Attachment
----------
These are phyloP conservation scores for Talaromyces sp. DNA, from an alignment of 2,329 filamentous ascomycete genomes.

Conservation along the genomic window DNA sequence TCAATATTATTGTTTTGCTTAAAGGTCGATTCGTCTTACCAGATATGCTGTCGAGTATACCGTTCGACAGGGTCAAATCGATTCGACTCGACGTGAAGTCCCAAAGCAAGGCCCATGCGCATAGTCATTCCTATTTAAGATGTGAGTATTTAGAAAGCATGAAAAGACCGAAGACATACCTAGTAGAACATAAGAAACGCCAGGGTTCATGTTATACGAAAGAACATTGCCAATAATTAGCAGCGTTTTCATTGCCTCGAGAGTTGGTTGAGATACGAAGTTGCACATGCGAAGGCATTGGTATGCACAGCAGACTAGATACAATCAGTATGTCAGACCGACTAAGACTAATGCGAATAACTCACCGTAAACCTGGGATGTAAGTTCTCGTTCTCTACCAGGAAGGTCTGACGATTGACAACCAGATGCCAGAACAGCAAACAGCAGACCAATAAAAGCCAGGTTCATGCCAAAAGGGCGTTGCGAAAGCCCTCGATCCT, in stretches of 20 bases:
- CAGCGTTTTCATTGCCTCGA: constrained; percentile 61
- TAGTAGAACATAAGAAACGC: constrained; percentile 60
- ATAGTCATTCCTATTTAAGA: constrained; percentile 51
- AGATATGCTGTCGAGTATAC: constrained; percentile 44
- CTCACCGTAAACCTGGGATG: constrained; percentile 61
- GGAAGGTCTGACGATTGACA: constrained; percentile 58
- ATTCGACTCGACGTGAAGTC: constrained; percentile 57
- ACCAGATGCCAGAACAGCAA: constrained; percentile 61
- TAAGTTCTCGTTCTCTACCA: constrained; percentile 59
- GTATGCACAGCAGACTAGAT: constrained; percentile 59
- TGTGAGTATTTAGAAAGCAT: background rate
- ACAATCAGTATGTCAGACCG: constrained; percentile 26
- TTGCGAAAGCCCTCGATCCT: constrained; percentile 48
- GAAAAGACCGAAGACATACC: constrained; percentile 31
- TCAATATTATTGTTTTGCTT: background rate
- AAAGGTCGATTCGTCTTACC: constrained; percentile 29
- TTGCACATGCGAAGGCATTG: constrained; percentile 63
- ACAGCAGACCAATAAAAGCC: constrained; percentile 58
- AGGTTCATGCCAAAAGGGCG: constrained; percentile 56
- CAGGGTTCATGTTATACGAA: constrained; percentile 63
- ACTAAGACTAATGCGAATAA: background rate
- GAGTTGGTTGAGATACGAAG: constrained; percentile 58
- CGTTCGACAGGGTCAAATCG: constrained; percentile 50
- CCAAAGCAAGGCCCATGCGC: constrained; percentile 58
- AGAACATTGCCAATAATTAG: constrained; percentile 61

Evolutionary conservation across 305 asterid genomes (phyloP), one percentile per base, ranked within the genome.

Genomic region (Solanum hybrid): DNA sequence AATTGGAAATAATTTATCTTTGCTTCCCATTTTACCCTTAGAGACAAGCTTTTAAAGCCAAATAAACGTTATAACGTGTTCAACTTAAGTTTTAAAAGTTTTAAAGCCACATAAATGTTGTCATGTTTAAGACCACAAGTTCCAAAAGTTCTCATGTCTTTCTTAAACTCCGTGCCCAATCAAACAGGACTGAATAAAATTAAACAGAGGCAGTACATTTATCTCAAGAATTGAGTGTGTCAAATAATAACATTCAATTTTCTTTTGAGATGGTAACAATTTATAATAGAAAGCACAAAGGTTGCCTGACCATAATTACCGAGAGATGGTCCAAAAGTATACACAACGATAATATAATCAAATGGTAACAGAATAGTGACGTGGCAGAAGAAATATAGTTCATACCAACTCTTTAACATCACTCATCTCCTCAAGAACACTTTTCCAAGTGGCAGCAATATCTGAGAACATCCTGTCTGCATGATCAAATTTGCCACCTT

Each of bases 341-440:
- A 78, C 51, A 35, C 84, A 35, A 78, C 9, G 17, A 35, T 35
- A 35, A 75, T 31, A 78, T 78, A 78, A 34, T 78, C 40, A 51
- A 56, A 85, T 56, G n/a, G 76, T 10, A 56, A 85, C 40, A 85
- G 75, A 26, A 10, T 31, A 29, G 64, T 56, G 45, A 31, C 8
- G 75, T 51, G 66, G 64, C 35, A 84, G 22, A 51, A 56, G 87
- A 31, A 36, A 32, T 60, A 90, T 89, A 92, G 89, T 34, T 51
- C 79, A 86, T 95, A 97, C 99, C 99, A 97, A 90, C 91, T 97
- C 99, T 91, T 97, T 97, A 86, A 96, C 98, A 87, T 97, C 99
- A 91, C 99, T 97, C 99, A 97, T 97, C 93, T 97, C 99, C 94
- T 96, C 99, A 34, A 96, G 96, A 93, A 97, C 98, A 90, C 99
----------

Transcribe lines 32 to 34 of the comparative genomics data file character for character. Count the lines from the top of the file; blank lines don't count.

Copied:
- A 35, A 75, T 31, A 78, T 78, A 78, A 34, T 78, C 40, A 51
- A 56, A 85, T 56, G n/a, G 76, T 10, A 56, A 85, C 40, A 85
- G 75, A 26, A 10, T 31, A 29, G 64, T 56, G 45, A 31, C 8